First let's define what sight words are. Sight words are defined by your child. His sight words are the words that he can already recognize by sight without using any specific strategies. That's not usually how the term is used, though. Just to confuse you, when you see lists of sight words what you are usually seeing are lists of high frequency words or Dolch Words. Edward William Dolch first compiled the full list and broke it down into five levels for children to learn by sight. They are a list of 220 words that are used so often in print that together they make up an estimated 75% of all words used in books. Some of the words cannot be decoded using conventional strategies so memorizing them until they are known by sight is beneficial.
You might think that these words are so common that kids would just learn them organically through reading and other everyday print. But many of the words also defy standard phonetic conventions, meaning they are impossible to sound out. They are often also difficult to illustrate, so children can't use illustrations in picture books to make a deeper connection to these words. Can you illustrate "is" or "it?" Me neither.
On the flip side, the wonderful thing about these words being so common is that children learn them easily with repetition because they are usually words that they already have in their everyday vocabulary.
Working hard to learn these words by sight (memorizing) pays off. It allows kids to free up cognitive resources so they can focus on the tougher words that require strong decoding skills. They are also able to understand the majority of the text if those decoding skills fail. There is more to why sight words are important than just simply the mechanics of reading; they are also fantastic confidence boosters. One of my educational philosophies is to build children's confidence up and then present an attainable challenge. Sight-word knowledge provides a scaffold of understanding and confidence for new readers who need to use all the other tools in their tool box to complete the job at hand: reading with understanding.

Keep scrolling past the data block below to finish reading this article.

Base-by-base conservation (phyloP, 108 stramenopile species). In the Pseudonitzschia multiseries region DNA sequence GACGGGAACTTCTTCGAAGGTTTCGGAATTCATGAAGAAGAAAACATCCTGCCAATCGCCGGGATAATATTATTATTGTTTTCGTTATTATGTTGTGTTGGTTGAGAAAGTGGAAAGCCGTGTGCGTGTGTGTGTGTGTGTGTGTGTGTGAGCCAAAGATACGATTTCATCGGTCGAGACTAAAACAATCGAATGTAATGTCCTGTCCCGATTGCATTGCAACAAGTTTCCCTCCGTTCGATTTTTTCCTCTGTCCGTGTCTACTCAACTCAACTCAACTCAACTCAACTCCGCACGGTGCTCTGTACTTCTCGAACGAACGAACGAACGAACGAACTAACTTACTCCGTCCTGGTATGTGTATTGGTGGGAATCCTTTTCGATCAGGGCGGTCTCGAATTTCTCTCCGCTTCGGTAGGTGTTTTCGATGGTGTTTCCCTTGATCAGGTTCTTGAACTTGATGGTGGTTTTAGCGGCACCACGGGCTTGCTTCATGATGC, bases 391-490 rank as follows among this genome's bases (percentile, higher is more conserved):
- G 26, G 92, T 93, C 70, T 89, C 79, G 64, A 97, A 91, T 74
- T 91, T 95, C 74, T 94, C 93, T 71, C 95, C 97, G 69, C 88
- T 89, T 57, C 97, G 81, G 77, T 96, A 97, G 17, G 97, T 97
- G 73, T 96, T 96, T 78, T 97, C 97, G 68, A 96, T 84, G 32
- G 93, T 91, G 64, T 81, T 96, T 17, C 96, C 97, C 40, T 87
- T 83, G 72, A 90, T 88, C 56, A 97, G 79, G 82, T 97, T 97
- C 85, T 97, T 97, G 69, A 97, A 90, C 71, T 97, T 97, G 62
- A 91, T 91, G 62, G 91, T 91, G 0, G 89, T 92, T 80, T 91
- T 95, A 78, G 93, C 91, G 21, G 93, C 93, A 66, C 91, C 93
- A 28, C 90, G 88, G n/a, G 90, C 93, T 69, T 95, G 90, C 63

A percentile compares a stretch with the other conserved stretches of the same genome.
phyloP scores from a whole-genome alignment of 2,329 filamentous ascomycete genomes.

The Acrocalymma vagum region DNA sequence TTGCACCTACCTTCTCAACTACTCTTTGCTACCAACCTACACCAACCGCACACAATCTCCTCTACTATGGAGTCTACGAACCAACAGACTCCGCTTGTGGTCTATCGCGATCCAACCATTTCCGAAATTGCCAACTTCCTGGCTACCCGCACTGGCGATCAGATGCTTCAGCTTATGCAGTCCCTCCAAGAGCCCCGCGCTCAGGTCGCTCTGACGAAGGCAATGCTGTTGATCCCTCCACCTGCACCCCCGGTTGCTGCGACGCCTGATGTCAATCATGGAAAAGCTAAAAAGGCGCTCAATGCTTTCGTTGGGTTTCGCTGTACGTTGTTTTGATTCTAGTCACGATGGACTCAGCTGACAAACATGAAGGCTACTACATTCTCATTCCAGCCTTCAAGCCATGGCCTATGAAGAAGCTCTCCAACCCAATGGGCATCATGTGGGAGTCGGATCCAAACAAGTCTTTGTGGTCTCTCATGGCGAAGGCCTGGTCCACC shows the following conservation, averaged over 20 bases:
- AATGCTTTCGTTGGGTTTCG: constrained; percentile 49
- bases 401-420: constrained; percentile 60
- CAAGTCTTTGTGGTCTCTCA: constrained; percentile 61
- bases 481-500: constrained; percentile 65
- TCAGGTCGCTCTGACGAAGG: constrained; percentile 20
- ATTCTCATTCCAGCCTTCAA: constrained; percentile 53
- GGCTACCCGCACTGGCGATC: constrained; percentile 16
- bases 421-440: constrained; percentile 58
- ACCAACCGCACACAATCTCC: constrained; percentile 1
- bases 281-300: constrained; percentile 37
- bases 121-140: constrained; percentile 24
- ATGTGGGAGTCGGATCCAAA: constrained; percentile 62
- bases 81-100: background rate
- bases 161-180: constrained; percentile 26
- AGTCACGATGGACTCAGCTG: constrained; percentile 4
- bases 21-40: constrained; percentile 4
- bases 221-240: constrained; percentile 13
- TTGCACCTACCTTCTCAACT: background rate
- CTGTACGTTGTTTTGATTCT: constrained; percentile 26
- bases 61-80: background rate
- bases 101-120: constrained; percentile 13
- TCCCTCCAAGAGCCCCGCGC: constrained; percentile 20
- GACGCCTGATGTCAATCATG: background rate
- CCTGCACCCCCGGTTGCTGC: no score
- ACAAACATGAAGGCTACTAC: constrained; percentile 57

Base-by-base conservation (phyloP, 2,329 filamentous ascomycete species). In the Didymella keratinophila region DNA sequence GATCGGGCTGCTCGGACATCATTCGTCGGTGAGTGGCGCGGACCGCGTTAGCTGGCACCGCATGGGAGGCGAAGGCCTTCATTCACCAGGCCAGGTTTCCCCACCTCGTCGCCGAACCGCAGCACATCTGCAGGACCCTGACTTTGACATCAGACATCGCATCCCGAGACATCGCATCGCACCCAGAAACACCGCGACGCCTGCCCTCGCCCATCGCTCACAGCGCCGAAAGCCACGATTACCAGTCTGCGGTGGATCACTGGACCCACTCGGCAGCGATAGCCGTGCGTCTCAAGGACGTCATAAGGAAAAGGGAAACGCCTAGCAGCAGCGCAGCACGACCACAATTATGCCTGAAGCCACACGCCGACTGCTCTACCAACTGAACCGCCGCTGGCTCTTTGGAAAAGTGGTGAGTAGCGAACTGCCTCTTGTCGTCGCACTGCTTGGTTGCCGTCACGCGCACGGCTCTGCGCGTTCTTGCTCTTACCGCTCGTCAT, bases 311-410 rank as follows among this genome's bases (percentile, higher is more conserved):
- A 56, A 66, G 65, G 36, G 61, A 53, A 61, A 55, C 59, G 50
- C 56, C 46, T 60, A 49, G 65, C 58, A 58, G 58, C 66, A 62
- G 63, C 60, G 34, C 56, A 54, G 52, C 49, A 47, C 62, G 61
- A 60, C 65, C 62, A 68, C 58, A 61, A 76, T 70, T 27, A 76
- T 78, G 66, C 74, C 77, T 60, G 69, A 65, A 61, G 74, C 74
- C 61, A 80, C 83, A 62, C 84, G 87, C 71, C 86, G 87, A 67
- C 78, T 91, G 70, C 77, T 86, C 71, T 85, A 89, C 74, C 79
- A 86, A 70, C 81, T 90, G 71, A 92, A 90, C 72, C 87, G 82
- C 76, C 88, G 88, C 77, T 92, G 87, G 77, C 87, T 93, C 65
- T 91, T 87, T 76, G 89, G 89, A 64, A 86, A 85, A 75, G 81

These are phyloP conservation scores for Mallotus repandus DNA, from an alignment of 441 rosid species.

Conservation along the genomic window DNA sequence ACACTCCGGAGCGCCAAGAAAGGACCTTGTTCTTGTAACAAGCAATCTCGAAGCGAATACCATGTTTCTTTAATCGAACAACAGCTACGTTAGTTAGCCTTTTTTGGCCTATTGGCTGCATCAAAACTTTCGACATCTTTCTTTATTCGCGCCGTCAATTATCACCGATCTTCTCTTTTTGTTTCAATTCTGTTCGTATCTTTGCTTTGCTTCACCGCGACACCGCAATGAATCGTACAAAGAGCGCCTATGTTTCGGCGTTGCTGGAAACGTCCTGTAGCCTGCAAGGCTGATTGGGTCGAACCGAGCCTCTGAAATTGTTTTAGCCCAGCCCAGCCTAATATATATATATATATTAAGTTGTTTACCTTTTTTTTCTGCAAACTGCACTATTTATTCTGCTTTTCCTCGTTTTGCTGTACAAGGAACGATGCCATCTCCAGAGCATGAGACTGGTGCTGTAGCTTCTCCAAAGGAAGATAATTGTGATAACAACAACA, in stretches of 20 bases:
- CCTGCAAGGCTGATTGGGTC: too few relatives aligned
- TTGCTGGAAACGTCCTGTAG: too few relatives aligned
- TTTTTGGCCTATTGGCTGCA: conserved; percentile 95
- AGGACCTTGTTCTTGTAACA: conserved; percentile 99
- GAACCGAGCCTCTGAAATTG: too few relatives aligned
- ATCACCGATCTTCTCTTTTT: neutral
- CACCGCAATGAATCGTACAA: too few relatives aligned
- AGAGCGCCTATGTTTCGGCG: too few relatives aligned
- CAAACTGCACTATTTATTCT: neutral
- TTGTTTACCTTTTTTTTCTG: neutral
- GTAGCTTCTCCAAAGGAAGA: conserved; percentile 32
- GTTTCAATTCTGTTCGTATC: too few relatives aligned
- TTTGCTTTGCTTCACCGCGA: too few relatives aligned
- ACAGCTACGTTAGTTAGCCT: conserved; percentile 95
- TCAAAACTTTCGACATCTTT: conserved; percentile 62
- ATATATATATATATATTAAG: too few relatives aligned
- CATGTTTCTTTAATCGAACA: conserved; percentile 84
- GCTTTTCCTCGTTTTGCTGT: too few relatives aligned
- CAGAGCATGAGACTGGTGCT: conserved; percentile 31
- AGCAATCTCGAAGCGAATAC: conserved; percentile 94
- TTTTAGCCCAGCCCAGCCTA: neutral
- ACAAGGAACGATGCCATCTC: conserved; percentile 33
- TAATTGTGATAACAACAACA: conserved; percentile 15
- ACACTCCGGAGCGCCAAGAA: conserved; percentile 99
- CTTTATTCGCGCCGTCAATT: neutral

So now that we know what they are, why they are important, and what they can do, we need to figure out how parents can help.
Have fun with these words!
Of all the various reading strategies, I find working on sight words to be the easiest for parents to get involved in. If you aren't sure which words to work on with your children, you can check with their classroom teacher or find the Dolch word lists here.
Using these lists, try out some of these simple sight-word activities at home.
1. Sight Word Bingo
You can find many different commercial sight-word bingo games, or you can make your own. Here is a simple post from teachmama.com that shows you how.
2. Sight Word Hide & Seek
Write sight words on index cards, and hide them around the house. Set the timer and give your child two minutes to find as many sight words as he can. At the end of the two minutes, have him read the list to you. He gets one point for every correct word. Repeat, challenging him to break his own record.
3. Sight Word Memory
Using index cards, write out pairs of sight words and place them facedown on a table. Take turns flipping over the cards and reading the words. If you make a match, you keep the cards. The person with the most cards when they are all turned over wins.
4. Meal Time Word Wall
Make a word wall with a large piece of butcher paper. Start with two words, adding a new one daily. Have your child read the whole list every mealtime. If she has trouble with the list, do not add more words until she can read them without trouble.
How do you work on sight words at home? Tell us about it on the Scholastic Parents Facebook page.